Developing High- and Low-Tech Digital Competencies

Last week, Ben Schmidt gave a talk at Northeastern, part of which was about developing technical competency in digital methods. This semester, I’ve had the chance to develop my technical competency in working with data, mostly by jumping in with both feet and flailing around in all directions.

The task I was given in the NULab has allowed me to play with several different digital methods. The base project was this: turn strings such as these

10138 sn86071378/1854-12-14/ed-1 sn85038518/1854-12-07/ed-1
8744 sn83030213/1842-12-08/ed-1 sn86053954/1842-12-14/ed-1
8099 sn84028820/1860-01-05/ed-1 sn88061076/1859-12-23/ed-2
7819 sn85026050/1860-12-06/ed-1 sn83035143/1860-12-06/ed-1
7792 sn86063325/1850-01-03/ed-1 sn89066057/1849-12-31/ed-1

into a usable representation of a pair of newspapers who share a printed text. This snippet is 5 lines of a document of over 2 million lines, so obviously doing the substitutions by hand was not really an option.

David Smith, the computer science professor who wrote the algorithm that generated these pairs, suggested a Python program, using the dictionary data structure, for creating the usable list. That dictionary would draw its key from the text file provided by the Library of Congress for the Chronicling America newspapers. That was all fine, except that I had never even seen a Python script before.

I started very basic: The Programming Historian! Though that program was very helpful in learning the syntax and vocabulary, the brief discussion of dictionaries in The Programming Historian wasn’t sufficient for what I needed. So I turned to other sources of information: Python documentation (not that helpful) and my husband Lincoln (very helpful).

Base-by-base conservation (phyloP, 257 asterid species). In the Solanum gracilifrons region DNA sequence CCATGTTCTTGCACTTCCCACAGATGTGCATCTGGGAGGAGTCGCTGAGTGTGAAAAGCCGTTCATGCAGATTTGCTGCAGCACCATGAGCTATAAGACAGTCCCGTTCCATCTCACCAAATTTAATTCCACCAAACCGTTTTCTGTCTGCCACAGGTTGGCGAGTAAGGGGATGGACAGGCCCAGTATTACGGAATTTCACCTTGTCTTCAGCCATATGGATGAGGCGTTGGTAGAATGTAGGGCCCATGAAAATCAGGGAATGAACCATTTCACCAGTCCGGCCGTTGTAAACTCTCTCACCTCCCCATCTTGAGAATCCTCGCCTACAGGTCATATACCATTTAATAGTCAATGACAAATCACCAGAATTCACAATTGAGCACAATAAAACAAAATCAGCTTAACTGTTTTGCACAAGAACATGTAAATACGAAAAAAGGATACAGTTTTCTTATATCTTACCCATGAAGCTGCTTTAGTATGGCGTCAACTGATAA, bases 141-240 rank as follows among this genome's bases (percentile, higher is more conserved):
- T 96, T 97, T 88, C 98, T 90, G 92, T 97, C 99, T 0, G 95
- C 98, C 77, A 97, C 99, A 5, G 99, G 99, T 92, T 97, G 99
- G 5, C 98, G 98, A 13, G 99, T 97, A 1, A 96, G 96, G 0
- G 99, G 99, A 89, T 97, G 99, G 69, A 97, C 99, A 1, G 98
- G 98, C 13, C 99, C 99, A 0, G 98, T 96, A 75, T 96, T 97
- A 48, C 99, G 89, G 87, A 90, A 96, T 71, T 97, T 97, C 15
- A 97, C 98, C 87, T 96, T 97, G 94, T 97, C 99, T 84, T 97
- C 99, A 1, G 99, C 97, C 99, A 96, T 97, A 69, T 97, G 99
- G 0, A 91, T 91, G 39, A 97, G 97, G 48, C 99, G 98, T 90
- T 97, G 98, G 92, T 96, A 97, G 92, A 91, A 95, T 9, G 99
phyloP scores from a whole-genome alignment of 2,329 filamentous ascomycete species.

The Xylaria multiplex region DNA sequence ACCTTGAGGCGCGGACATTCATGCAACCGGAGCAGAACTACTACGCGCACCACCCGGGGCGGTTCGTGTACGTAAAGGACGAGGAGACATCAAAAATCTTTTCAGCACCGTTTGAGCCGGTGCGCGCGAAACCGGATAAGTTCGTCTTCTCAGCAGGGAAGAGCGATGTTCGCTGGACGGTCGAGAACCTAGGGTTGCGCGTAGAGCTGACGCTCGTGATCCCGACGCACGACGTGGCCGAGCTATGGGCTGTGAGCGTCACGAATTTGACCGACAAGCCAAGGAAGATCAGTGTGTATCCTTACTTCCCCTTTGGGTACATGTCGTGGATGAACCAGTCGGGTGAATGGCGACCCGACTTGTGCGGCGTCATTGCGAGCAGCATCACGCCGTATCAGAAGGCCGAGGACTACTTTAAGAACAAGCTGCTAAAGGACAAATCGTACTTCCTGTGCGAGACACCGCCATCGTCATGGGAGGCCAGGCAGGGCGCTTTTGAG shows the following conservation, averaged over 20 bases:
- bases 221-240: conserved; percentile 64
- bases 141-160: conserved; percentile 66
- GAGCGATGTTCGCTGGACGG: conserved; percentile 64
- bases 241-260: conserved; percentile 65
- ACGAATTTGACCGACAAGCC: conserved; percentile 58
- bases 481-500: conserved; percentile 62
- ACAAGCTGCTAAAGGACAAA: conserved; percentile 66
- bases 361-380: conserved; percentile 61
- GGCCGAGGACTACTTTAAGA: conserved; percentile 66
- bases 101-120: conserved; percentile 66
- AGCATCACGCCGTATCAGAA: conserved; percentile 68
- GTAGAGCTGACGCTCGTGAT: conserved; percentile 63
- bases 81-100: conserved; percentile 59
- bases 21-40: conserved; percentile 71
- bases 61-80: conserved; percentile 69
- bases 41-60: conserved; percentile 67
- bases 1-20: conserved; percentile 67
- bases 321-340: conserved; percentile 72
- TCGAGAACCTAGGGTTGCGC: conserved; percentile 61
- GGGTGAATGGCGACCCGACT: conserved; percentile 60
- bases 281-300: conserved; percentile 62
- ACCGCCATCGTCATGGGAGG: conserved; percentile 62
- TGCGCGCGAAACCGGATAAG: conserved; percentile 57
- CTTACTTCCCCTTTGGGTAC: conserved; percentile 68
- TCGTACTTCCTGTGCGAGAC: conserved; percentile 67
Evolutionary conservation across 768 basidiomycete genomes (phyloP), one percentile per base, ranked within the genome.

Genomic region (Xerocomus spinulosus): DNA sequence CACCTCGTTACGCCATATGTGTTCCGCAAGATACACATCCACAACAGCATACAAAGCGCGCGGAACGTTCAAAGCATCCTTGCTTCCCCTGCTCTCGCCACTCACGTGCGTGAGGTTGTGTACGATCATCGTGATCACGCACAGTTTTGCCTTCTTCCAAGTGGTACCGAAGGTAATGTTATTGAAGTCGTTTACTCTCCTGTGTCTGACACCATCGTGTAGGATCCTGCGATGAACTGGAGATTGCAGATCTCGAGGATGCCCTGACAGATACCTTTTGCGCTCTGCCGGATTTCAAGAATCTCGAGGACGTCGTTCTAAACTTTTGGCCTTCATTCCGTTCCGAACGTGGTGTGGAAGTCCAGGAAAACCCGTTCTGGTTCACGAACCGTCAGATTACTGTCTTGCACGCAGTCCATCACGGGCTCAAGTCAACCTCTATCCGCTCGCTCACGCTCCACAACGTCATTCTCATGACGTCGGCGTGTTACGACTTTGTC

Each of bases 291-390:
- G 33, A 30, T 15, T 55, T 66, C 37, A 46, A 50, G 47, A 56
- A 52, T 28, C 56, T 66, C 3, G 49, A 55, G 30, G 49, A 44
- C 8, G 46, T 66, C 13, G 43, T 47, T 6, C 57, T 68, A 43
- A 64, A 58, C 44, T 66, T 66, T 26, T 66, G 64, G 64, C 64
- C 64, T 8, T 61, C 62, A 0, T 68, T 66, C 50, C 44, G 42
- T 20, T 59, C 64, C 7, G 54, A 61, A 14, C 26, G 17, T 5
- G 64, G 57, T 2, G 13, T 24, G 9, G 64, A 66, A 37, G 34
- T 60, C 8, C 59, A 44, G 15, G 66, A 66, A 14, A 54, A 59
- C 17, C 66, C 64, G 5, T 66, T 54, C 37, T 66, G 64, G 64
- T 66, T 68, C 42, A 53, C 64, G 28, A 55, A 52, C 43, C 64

Through a lot of frustration, bother, and translating Ruby scripts into Python, Lincoln and I (95% Lincoln) were able to come up with a working program that generated a .csv file with lines of text that looked like this:

Democrat and sentinel. (Ebensburg, Pa.) 1853-1866 Nashville union and American. (Nashville, Tenn.) 1853-1862
New-York daily tribune. (New-York [N.Y.]) 1842-1866 Jeffersonian Republican. (Stroudsburg, Pa.) 1840-1853
Holmes County Republican. (Millersburg, Holmes County, Ohio) 1856-1865 Clarksville chronicle. (Clarksville, Tenn.) 1857-1865
Fremont journal. (Fremont, Sandusky County, [Ohio]) 1853-1866 Cleveland morning leader. (Cleveland [Ohio]) 1854-1865
Glasgow weekly times. (Glasgow, Mo.) 1848-1861 Democratic banner. (Bowling Green, Pike County, Mo.) 1845-1852
Belmont chronicle. (St. Clairsville, Ohio) 1855-1973 Clarksville chronicle. (Clarksville, Tenn.) 1857-1865

The next step was pulling out the dates of publication (for the shared texts) and adding them to the .csv file. To do so, I had to update my Python program. I wrote a regular expression that detected the dates by searching for fields that looked like ####/##/##. In order to accommodate the Atlantic Monthly, which didn’t do its dates the same way, I added a variation that found the string beginning with 18 and recorded the 18 plus the next 6 digits. (At some point, I’ll write a separate thing that will add in the hyphens, perhaps?)

Third, I used the command line to remove the parentheses and brackets in the master newspapers file, and tab delimit the fields so that the location was its own column. This command looks like this:

tr '()' '\t' < newspapers-edit.txt | tr ',' '\t' | tr '[]' '\t' > newspapers-edit-expanded.txt

However, I realized when I did this command that it messes up my newspaper dictionary (from step 1) because the LCCN number, which was the last field, is now in a non-fixed location depending on how many fields were created by moving the comma-separated information into new tab-separated fields. So I did the highest-tech thing I know: I opened the .txt file in LibreOffice Calc (the poor man’s MS Excel) and simply moved the LCCN column in the original newspapers-edit.txt file over so that it wouldn’t be affected when I ran the tab-separating command. Then I ran the command again.